MetaBiom
Microbiome & Chronic Diseases

Evidence Based Medicine

Colorectal cancer ⇒ Cancer {40000123}

Record Keys


Definition:
Colorectal cancer
Class:

Details


Other Terms:
CRC
Authoring date:
2019-05-15

Links


Meta Information


ICD:[  ]
Category:
Gastroenterologic, Oncologic
MedDra ID:
10061451
MedDra Level:
4

Notes


- The microbiomes of colorectal cancer subjects have increased abundance of a module for naphthalene degradation (M00534).
- The modules for cobalt/nickel transport systems (M00245 and M00246) are depleted in subjects with colorectal cancer.
- Enterotoxigenic Bacteroides fragilis (ETBF) secretes Bacteroides fragilis toxin (BFT), which decreases E-cadherin levels. This loosens the attachments between intestinal epithelial cells and results in exposure to many antigens. Moreover, decreased E-cadherin promotes intracellular migration of beta-catenin and accelerates carcinogenic-related signaling such as Wnt signaling. (1)

- Ren is a potential agent for colon cancer prevention.
- Administration of Ren effectively suppress DMH-induced colonic carcinogenesis. (4)

Shared Notes


  • [1.42
    - Fusobacterium nucleatum is enriched in human colonic adenomas relative to surrounding tissue, suggesting that it may play a role in early initiation of colorectal cancer.
    - Further supporting this idea, F. nucleatum colonization promoted and exacerbated tumorigenesis in the gut of APCmin/+ mice, although the mechanism of pathogenesis remains unknown.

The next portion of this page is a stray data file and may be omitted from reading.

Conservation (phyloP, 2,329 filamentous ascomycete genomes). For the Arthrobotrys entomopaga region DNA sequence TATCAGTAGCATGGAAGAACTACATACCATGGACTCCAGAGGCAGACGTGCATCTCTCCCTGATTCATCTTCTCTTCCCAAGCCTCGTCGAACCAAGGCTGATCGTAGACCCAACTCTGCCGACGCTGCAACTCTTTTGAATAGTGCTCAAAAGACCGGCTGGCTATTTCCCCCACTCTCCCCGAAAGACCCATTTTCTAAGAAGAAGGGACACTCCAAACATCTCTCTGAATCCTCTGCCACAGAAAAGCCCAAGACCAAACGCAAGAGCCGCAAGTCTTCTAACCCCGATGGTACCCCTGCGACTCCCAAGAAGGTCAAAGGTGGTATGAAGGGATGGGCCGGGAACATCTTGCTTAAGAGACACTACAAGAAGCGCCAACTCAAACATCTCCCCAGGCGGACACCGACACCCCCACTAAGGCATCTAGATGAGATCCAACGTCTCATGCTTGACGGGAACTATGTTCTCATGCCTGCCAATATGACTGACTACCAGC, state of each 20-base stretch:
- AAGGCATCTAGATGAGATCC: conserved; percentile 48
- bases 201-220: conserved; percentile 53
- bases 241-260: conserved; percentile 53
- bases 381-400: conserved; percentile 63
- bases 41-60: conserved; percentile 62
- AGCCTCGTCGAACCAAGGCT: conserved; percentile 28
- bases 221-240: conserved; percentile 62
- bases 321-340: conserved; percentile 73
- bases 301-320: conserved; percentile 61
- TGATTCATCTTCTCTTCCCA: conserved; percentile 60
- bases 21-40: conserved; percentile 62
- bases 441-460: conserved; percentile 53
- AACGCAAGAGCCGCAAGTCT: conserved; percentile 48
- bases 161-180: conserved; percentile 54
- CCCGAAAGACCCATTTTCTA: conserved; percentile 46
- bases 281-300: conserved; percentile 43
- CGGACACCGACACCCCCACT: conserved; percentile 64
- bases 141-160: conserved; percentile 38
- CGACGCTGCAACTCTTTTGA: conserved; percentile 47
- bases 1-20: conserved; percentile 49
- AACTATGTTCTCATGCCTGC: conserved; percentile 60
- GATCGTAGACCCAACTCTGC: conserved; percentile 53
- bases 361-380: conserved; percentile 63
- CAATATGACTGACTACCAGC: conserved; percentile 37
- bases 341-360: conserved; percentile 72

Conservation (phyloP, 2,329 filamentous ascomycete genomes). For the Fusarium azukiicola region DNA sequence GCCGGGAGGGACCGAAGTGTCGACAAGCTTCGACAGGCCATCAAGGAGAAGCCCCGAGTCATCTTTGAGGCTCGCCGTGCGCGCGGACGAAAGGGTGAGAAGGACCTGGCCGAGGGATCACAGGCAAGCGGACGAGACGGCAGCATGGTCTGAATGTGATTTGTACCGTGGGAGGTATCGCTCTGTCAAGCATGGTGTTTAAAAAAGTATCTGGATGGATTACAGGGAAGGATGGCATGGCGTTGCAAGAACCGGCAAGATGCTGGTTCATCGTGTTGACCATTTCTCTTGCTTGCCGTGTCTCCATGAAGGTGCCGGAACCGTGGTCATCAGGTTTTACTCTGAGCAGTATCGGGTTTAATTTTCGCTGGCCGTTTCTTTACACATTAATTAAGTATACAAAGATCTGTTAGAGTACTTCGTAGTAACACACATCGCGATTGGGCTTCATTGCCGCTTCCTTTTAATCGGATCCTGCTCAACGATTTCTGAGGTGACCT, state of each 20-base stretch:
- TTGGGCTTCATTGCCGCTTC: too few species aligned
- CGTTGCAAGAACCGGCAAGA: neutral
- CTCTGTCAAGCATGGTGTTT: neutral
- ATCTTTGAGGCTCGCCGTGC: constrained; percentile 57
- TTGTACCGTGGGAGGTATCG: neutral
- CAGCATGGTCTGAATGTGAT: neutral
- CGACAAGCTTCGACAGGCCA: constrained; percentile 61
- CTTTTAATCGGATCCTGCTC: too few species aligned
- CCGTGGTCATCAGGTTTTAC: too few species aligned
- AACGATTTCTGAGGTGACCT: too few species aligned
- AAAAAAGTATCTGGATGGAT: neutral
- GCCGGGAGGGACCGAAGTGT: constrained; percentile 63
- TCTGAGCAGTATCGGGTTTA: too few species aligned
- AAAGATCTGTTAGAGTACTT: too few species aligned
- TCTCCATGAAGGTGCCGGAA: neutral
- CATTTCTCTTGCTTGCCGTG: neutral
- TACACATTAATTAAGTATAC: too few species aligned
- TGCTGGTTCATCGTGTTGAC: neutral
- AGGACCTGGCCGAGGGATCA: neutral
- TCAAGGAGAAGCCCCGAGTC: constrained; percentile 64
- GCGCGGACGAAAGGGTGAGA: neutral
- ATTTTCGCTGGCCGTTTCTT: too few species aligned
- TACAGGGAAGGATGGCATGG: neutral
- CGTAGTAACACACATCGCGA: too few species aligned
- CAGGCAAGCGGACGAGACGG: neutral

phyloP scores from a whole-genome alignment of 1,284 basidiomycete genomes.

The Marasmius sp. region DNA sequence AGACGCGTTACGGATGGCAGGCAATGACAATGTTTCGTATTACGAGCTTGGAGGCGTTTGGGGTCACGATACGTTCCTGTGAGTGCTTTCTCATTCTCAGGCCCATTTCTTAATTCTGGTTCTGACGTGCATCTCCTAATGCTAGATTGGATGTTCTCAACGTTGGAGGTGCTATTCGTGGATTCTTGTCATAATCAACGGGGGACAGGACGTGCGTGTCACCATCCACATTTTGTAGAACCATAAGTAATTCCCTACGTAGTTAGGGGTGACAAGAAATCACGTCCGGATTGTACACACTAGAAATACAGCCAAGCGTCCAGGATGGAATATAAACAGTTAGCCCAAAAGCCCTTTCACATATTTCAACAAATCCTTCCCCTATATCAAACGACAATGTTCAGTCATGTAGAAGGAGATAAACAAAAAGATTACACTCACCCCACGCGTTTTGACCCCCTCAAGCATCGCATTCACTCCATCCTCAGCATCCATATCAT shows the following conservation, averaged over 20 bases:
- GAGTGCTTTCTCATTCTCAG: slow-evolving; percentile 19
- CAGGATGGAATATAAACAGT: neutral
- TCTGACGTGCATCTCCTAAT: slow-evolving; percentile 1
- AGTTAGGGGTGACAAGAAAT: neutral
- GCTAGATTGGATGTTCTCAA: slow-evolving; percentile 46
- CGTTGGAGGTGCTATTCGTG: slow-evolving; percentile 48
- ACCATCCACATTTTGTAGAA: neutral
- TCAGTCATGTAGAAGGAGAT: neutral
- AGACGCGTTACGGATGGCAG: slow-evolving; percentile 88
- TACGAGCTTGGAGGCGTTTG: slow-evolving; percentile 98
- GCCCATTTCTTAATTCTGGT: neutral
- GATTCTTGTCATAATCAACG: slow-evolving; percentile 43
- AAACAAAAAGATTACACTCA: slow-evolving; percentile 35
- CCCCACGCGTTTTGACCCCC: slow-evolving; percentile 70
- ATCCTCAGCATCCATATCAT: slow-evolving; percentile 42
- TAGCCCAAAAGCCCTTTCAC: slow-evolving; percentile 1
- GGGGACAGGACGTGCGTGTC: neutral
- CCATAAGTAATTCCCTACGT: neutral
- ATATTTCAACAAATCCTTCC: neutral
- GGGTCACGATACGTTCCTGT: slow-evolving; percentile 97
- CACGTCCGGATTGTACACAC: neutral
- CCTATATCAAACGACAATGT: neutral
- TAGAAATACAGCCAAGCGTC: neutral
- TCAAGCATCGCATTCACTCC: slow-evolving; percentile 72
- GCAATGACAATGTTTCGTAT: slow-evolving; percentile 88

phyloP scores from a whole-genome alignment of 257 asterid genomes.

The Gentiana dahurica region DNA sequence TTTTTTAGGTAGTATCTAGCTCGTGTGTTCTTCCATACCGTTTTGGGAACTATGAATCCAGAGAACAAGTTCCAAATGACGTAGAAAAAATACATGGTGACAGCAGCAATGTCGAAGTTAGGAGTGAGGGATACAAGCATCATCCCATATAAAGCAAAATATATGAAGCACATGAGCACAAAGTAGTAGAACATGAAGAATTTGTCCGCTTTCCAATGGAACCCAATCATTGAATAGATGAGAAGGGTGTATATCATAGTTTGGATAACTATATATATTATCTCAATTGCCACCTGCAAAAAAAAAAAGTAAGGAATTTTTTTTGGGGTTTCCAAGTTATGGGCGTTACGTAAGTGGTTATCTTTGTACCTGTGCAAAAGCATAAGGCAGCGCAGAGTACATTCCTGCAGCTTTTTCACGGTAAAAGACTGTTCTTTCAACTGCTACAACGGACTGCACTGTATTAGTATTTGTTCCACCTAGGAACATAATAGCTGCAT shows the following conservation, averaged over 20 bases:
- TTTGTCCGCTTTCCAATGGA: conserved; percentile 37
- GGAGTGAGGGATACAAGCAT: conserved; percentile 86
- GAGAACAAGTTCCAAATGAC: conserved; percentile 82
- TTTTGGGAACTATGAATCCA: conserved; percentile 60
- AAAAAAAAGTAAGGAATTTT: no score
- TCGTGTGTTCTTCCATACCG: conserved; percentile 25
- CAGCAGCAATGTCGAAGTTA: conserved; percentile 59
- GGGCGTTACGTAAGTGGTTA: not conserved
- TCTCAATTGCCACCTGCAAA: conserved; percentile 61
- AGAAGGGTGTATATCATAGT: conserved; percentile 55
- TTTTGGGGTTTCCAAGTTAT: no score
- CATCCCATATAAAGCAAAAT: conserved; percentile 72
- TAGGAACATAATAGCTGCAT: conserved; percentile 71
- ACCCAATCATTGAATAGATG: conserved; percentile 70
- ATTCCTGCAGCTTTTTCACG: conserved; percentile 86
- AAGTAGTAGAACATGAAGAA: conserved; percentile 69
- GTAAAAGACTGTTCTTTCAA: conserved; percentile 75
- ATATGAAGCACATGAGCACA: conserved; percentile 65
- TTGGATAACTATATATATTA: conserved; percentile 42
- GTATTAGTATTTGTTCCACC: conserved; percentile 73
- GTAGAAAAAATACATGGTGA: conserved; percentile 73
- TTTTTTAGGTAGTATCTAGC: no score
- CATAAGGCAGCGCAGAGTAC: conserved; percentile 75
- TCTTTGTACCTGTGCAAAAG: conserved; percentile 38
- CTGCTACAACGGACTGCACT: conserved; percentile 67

• [1.43
    - Studies have demonstrated an enrichment of Fusobacterium nucleatum in human colorectal adenomas and carcinomas compared to adjacent normal tissue.
    - Experimental studies have shown that Fusobacterium nucleatum activates the WNT signaling pathway in colorectal carcinoma cells and may promote colorectal tumour growth
    - a higher amount of tissue Fusobacterium nucleatum DNA has been associated with advanced disease stage and a lower density of T-cells in human colorectal carcinoma tissue.
  • [1.44
    - Fusobacterium nucleatum subsp. vincentii, F. nucleatum subsp. animalis, Porphyromonas asaccharolytica, and Peptostreptococcus stomatis, all of which were found to be enriched in tumor and stool samples from CRC patients.
    - Patients with Peptostreptococcus bacteremia have an increased risk of developing , in particular Peptostreptococcus stomatis and Peptostreptococcus anaerobius. P. anaerobius has been found to be highly enriched in CRC patient stool and tissue.
    - Significant overabundance of P. gingivalis was found in fecal samples from CRC patients
    - Prevotella intermedia was associated with a higher risk of developing CRC and was identified in a multinational multicohort study of 526 metagenomic CRC fecal samples.
    - Overabundance of Parvimonas micra has been reported in CRC patient stool.
    Enterotoxigenic Bacteroides fragilis strains (ETBF) have been associated with CRC and is associated with sporadic CRC.
    - Tissues of patients with familial adenomatous polyposis (FAP) carry B. fragilis and Escherichia coli biofilms.
    -The genotoxin colibactin is produced by polyketide synthase-positive E. coli and induces DNA double-strand breaks in vitro and in vivo. It increases tumor formation in vitro alone, or in co-colonization with ETBF in FAP patients.
    - B. fragilis and some Prevotellaceae, but also F. nucleatum, produce succinate, an inducer of proinflammatory pathways via succinate receptor 1 on immune cells .
    - E. coli catabolism of lysine to succinate involves the intermediate l-2-hydroxyglutarate, an oncometabolite that is involved in epigenetic deregulation in certain cancers.

Common References